The community transmits peace. The enemies of these brave men and women are placing violent pressure on the community to prevent their example of resistance from extending further. Nevertheless, inside the community, life is not only continuing, every day new achievements are made and new goals are planned, as the community continues to build pathways to peace. “They have filled our lands with rivers of blood”, but “we will never stop claiming the right to life for ourselves and for others from our region”.
The day begins, accompanied by the aroma of coffee, a gentle breeze and the smiles of children, who are freshly washed and groomed ready for school in La Holandita. There they receive a unique kind of education, not only because their teachers pay attention to the different needs and abilities of each student, but also because the history they learn has been written by their own community. And one day a week, these new generations take part in community work with the adults: with laughter and singing they clear away any weeds from the village, they separate out the impurities from the cacao grains, and they feed the animals, among other tasks.
On this particular morning, wood must be gathered, essential for cooking and for maintaining the humble yet dignified houses that they built with their own hands when they moved the village 13 years ago. After the massacre of 8 people in 2005, the government built a police station in the centre of San José de Apartadó; the community packed up all their belongings, gathered all that was left of their historical memory and settled in the neighbouring farmlands of La Holandita, where with enormous effort they built what is now San Josesito. In this way they have been able to keep intact their principle of neutrality towards all armed actors and avoid the risk of finding themselves in the middle of the crossfire between the police and any potential aggressors.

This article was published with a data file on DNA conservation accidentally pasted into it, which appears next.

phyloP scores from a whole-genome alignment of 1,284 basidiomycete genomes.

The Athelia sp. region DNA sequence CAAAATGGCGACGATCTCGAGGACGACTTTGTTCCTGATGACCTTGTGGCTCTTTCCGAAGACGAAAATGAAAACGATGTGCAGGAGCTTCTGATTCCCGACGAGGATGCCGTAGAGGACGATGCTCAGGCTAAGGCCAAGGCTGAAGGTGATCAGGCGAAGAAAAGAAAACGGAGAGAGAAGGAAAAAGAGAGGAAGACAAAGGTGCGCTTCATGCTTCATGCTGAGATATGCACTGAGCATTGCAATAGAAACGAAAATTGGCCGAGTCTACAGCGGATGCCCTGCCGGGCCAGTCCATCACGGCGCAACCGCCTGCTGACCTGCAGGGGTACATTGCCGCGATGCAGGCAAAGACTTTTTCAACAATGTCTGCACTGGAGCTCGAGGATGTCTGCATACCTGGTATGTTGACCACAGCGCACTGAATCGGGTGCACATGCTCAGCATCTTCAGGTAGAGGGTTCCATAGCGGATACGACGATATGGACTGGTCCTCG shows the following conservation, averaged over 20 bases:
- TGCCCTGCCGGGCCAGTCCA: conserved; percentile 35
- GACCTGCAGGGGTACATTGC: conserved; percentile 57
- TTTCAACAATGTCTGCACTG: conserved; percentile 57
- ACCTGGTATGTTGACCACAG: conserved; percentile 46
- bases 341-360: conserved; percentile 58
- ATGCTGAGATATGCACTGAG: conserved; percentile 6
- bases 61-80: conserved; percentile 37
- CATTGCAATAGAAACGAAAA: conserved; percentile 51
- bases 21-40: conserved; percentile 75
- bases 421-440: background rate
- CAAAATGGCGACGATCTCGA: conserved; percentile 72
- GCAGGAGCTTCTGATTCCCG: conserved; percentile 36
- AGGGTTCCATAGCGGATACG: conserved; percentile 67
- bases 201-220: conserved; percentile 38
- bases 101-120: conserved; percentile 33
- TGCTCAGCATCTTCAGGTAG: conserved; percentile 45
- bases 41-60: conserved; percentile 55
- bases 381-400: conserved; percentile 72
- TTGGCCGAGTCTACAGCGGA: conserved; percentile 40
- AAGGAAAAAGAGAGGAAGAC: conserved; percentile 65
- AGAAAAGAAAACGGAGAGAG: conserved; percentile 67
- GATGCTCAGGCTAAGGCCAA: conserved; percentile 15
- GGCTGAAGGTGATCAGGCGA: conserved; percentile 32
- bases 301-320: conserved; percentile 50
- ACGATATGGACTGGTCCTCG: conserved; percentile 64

Nowadays, without going far outside the village itself, they cut down trees with chainsaws, which could inspire terrible fear, but which in their hands are innocent and practical tools. They then cut the wood into planks or smaller pieces. Today, they have also cut wood to make a small table and chairs so that various generations can get together and play open-air domino matches when the sun goes down and it gets cooler. We PBI accompaniers look on with admiration at their skill in cutting the wood and a level of wonder at the joy on their faces, despite the hot sun and the heavy loads they carry on their shoulders.
At midday, this activity stops momentarily for lunch. The community make good use of the rice, plantains, beans and other carbohydrates they need for the huge amount of energy they burn in their daily physical work; some of us PBI observers sigh with resignation as we watch our bellies growing bigger by the day.
The drowsiness caused by the food is counteracted with a good black coffee and more activity. For days now, one group has been working on repairing the rice mill. It has been a while since they used the machine, and so while some check it over and discuss which parts to adjust, others finish the cover in which it is housed to protect it from rain and possible theft, given that it is located near the boundary between the community and the Apartadó-San José road. Each time someone passes by they look up at the road: the neo-paramilitaries have repeatedly announced their intentions to invade San Josesito, commit a massacre and burn down the village, and the community has seen them pass by and heard shots over the last few weeks.